to this email.
1) On what basis does the US Dept. of Commerce argue that Network Solutions should
be the ONLY company which will be allowed to be both a Registry (for .com) and a
Registrar? Seems to me like this position just reinforces Network Solutions' claim
to *own* our .com domains!
2) Has anyone connected with the green paper ever registered a gTLD with the InterNIC?
This question is VERY RELEVANT because if nobody from the Dept. of Commerce has
ever registered a domain with the InterNIC then how can you pretend to know what
your talking about? Go home tonight, pick a domain name, and then try to register
it on your own. This will teach you an invaluable lesson of what it is like to deal
with a monopoly. No choice! And you want to lock in all the current users of .com
to a registry maintained by ONLY Network Solutions? Madness I say...
Let me illustrate the problem with having just one company act as the registry for
a gTLD. Let us look at .com for a minute.
If a company or person in any country which does not have an Anglo-Saxon heritage
registers a .com domain in their name, Network Solutions makes it next to impossible
for them to modify key information about their domain. This is because of Network
Solutions' policy which calls for a 'Name Change Agreement' form to be notarized
by a notary public. Anyone who has travelled outside of the Anglo-Saxon world can
tell you that it is next to impossible to get a document notarized in a country such
as Germany, Japan, or Brazil!
Is a person in Germany or Japan supposed to jump on a plane to America, Australia,
or England in order to get the InterNIC's 'Name Change Agreement' form notarized?
I can tell you as a fact I asked them if there is any other way to make a name change
without a notary notarizing the 'Name Change Agreement'. Their answer was "NO" even
after I informed them that 95% of the world DOES NOT USE A NOTARY SYSTEM.
This is causing a lot of pain and frustration for .com name holders which you should
know are increasingly non-American. How can you allow a "True Blue" American company
like Network Solutions to maintain such grossly biased (towards the American system)
policies for the rest of the world that needs and wants to register .com names?
These non-American name holders have made NSI rich and this is how they repay a large
portion of their customers?
If it wasn't a monopoly NSI would be in deep *!#! and wouldn't be going public on
NASDAQ as they recently did.
I implore the Department of Commerce to modify its position in terms of allowing
NSI to be both a registry and a registrar. No company should be allowed to perform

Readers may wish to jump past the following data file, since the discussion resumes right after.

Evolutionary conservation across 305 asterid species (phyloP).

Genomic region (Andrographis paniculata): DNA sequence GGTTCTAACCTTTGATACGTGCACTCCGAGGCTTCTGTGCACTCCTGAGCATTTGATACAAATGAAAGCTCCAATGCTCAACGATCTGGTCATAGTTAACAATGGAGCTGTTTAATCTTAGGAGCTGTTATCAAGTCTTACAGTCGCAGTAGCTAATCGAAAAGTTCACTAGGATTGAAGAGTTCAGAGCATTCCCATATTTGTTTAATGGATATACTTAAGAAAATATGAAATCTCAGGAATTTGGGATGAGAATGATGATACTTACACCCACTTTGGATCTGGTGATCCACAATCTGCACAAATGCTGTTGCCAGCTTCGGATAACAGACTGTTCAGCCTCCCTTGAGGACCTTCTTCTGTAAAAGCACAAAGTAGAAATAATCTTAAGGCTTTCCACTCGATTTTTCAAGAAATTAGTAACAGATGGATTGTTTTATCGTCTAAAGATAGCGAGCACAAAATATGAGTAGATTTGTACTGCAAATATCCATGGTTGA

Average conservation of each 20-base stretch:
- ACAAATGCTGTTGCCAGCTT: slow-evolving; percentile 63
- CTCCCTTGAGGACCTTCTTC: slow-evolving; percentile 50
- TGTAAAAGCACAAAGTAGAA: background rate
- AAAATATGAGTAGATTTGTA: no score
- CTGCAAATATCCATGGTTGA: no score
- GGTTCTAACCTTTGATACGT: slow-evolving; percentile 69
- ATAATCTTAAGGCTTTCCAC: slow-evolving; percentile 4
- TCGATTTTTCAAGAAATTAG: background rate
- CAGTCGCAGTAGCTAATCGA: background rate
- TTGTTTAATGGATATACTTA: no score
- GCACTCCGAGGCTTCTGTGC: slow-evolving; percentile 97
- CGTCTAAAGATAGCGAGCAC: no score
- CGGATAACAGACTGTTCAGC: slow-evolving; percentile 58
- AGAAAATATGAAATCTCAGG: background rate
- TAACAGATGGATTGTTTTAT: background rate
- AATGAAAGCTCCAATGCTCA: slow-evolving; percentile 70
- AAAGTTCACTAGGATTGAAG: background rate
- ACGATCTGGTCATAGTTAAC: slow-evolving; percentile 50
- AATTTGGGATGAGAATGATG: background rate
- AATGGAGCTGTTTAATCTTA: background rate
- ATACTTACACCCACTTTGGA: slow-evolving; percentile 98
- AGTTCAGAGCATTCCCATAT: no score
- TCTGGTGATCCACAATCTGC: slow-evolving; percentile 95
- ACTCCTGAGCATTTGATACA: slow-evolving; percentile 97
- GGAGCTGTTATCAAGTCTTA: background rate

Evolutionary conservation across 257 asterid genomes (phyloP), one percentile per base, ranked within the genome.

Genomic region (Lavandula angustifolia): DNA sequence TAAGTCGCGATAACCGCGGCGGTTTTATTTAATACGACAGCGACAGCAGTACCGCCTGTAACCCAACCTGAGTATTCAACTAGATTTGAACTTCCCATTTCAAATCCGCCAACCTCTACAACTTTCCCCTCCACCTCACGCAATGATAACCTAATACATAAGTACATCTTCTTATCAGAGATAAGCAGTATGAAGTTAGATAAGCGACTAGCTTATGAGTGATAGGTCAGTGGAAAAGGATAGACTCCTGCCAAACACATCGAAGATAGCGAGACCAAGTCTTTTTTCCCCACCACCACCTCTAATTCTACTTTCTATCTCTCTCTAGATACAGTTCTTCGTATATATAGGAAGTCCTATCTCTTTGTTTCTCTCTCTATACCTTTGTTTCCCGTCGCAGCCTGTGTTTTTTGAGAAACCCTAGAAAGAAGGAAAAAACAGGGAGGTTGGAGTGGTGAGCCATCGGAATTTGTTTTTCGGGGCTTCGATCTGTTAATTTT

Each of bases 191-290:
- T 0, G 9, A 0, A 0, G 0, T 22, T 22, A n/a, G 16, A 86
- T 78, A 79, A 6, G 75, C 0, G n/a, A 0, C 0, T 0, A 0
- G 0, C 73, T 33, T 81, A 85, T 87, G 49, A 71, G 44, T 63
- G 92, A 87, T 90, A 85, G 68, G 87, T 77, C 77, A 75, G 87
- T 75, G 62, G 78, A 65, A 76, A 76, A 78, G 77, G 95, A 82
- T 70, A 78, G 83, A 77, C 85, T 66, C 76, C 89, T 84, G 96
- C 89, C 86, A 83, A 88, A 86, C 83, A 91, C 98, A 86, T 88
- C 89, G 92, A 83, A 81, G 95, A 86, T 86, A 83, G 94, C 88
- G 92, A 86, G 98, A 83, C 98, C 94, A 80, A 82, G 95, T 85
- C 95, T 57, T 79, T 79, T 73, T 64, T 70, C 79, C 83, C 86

both functions no matter how pseudo-separarted the government makes them. Do some
good for the internet community and give us all the opportunity to have .com names
with no strings attached to Network Confusion.
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From: charles liu <email@example.com>
Date: 3/16/98 4:36pm
Subject: Reasons why I support CORE
Dear Sir or Madam:
Thank you for the opportunity to offer my comments regarding the
discussion draft for the governance of the internet domain name system
. It is certainly noble to open your discussion up to the public and
the web community in general as it promotes democracy and the ideal of
I am firmly in support of the CORE proposal, however, because it is:
1. an internationally agreed to non-profit group
2. firmly entrenched in a code of ethics
3. 87 registrars competing rather than 5
4. opening up 7 domains rather than 5
5. ready to start now rather than years from now
6. open to appeals in conflicts
7. ready for dispute resolution
Please redraft your discussion draft to include these requirements or
endorse the CORE proposal. Business would like the 7 domains to be
available in the next few months instead of no time frame at all.
Mr. Charles Liu, Tech. Support Specialist
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From: "laura black" <firstname.lastname@example.org>
Date: 3/16/98 4:48pm
Subject: Say NO to unemployment cues
My name is Laura Black and I live in Columbus, Ohio. I am outraged that
this draft ever made it to the draft stage without having anything about
the Core proposal in it.
Just because it'll make those .com's a little less valuable doesn't mean
the corporate weight of the U.S. should step in and saturate Washington
with campaigners. I am against this mass corporate involvement in the
Internet. Continuing the NSI monopoly just adds fuel to the fire.
With Core at least there is some sense of INTERNATIONAL CONSENSUS,
something the draft ignores.
There is also choice for consumers beyond the .com and .net domains.
Endorse Core's proposal and you'll see the Internet flourish even more
than all these corporate bigwigs imagined.
Enact the draft as is, and you'll put the brakes on one of the biggest
sectors of economic growth. You'll have the unemployment cues lining
Thanks for the opportunity to offer MHO.
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From: "wbode" <email@example.com>
Date: 3/16/98 5:50pm
Subject: News Release re Reply to Gordon Cook's "Bode vs. NSF"